In recent years we have moved from a nation of tea drinkers to a nation of coffee lovers and aficionados. Coffee culture has exploded across the UK and consumers have a breadth of choices for the coffee they enjoy drinking, both at home and on the high street.

In fact, coffee contributes £17.7 billion to the UK economy and helps support 210,325 jobs, according to market intelligence company Mintel.

Following last week’s UK Coffee Week, a nationwide celebration of coffee that sees coffee shops across the UK raise money for Project Waterfall – a charitable initiative bringing clean water, education and sanitation to coffee-growing communities – we decided to take a closer look at the facts and figures around the market.


Coffee is one of the most widely consumed hot beverages worldwide with around 500 billion cups consumed every day, according to the British Coffee Association. It’s produced in more than 50 countries, with Brazil, the top coffee producing country, accounting for 40% of the global coffee supply. Vietnam, is the second largest coffee producer, accounting for roughly 20 percent of the world coffee production.

coffee graph

Source: Statista

The coffee trade is one of Brazil’s most prolific industries, thanks to an ideal climate and the large sections of land dedicated to growing. In 2014, about two million hectares of agricultural land was allotted for harvesting green coffee and more three million sacks of Brazilian coffee were exported in December 2016 alone.

Consumer behaviour

In the UK, people drink 95 million cups of coffee per day – an increase of 25 million over the last ten years, according to the Centre for Economics and Business Research. 65% is drunk at home, 25% at work or while studying, and the rest is consumed in shops, bars and restaurants.

While 80% of UK households prefer to buy instant coffee for in-home consumption, particularly those aged 65 and older, roast and ground coffee, and single-serve coffee pods are becoming increasingly popular, particularly amongst Millennials who account for 16% of all buyers (British Coffee Association).

On the high street, café culture continues to boom, 80% of people who visit coffee shops do so at least once a week, whilst 16% of us visit on a daily basis.

A challenge for brands, according to the British Coffee Association (BCA) is tapping into the younger end of the market, who are turning away from instant coffee, saying “long term growth in the market will very much depend upon how coffee brands can make coffee drinking appealing to a younger audience”.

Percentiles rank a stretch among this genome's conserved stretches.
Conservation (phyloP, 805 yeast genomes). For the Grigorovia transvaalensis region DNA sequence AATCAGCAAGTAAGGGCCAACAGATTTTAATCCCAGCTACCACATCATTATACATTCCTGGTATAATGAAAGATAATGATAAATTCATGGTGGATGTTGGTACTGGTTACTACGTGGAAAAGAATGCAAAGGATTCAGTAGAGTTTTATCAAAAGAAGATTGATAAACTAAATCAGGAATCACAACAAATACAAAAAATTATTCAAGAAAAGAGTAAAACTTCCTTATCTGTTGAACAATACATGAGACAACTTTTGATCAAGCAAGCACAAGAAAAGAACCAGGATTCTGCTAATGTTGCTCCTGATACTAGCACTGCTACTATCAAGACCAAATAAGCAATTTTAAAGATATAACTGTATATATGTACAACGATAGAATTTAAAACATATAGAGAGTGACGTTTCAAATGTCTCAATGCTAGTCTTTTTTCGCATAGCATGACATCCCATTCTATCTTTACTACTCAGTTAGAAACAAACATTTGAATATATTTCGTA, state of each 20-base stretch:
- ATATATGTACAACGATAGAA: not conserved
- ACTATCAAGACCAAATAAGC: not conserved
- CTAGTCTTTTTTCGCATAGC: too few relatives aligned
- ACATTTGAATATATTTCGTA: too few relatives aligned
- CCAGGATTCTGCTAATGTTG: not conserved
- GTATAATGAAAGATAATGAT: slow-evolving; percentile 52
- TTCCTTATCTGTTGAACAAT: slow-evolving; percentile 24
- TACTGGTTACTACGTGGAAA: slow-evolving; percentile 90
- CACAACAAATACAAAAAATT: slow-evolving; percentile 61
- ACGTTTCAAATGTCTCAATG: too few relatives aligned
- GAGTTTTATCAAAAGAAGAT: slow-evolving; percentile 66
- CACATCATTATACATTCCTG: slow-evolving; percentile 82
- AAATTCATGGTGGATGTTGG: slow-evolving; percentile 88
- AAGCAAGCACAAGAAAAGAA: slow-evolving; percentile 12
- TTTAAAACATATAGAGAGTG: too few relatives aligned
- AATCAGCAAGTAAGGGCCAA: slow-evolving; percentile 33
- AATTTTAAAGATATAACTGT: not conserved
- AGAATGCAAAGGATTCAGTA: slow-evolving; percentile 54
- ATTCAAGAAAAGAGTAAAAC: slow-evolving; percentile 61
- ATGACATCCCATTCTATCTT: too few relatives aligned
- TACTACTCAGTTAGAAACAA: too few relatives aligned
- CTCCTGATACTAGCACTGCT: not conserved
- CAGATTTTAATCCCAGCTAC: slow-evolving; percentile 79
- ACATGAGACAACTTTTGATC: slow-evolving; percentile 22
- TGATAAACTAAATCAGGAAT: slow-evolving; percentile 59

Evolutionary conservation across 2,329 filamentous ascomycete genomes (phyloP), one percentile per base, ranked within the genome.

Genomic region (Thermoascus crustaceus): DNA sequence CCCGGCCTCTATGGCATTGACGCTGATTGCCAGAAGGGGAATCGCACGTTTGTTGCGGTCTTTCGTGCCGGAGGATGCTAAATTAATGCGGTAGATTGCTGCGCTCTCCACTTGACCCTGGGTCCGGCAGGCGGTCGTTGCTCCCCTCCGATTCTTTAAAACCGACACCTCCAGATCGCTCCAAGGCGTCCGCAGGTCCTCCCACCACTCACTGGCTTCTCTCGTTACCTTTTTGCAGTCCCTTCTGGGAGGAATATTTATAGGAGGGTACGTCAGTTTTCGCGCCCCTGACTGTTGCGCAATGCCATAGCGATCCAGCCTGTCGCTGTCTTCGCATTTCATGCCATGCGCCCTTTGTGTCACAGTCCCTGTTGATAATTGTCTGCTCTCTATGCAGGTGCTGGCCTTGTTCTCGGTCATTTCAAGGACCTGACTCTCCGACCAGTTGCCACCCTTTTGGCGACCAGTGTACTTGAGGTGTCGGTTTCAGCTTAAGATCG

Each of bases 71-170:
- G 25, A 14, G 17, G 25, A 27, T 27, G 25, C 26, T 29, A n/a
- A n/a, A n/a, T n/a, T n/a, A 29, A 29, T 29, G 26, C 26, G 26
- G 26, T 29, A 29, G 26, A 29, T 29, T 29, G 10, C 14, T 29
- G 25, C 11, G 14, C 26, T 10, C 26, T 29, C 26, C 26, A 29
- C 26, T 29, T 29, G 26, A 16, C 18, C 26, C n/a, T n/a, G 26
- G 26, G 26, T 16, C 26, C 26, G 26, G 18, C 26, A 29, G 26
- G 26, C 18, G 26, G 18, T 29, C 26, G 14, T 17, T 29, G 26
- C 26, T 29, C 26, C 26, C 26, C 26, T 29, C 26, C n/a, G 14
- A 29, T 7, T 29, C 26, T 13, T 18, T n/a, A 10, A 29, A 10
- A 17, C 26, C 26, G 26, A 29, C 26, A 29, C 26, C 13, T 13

Globally, The Netherlands tops the list of global coffee consuming countries followed by Finland, Canada and Sweden (Statista).


Sustainability has become a buzz word in recent years, but the long-term economic, environmental, and social health of the coffee industry are vital considerations for those in the industry. Reduced biodiversity and farmers living in poverty are just some of the issues involved.

In its sustainability mission, the British Coffee Association says it aims for zero-waste packaging by 2025, with the aim of switching to 100% recyclable or re-usable packaging across all products within the next seven years with 0% of waste going to landfill.

It also encourages manufacturers to:

  • Responsibly source of all packaging materials – including plastic, paper, cardboard, and aluminium through enhanced supply chain transparency, traceability and investment in technologies that reduce waste to landfill.
  • Conduct lifecycle assessments (LCAs) across their supply chains to identify opportunities to create efficiencies, minimise waste and potential to improve circularity.
  • Improve transparency in labelling and on-pack recycling information.
  • Create of digital technology such as recycling apps and other tools to educate and inspire consumers to change their behaviour around the use, re-use and recycling of materials in their daily coffee products.

Encouraging the adoption of the circular economy principles in the production and processing stages at origin, as a way of supporting coffee producers’ efforts to adapt to and mitigate the negative impacts of climate change while helping to reduce the environmental impact of coffee farming.

Ceuta’s Business Development Director says: “The UK continues to see coffee growth fuelled by the continuing rise of the coffee shop revolution, with over 24 billion cups consumed in the UK alone. As mainstream recognisable coffee brands are innovating, newly crafted and artisan coffee founders are innovating and challenging the status quo. Around the world ‘cold’ coffee is growing as we see more and more cold hot drinks as a key driver to category growth.

“Consumer tastes and preferences continue to change as we see this new dynamic growth in coffee consumption. Ceuta understands the challenges for both major brands and start-ups to win in this market. If you would like to hear more from our team on our experience in this sector please contact Ceuta Group.”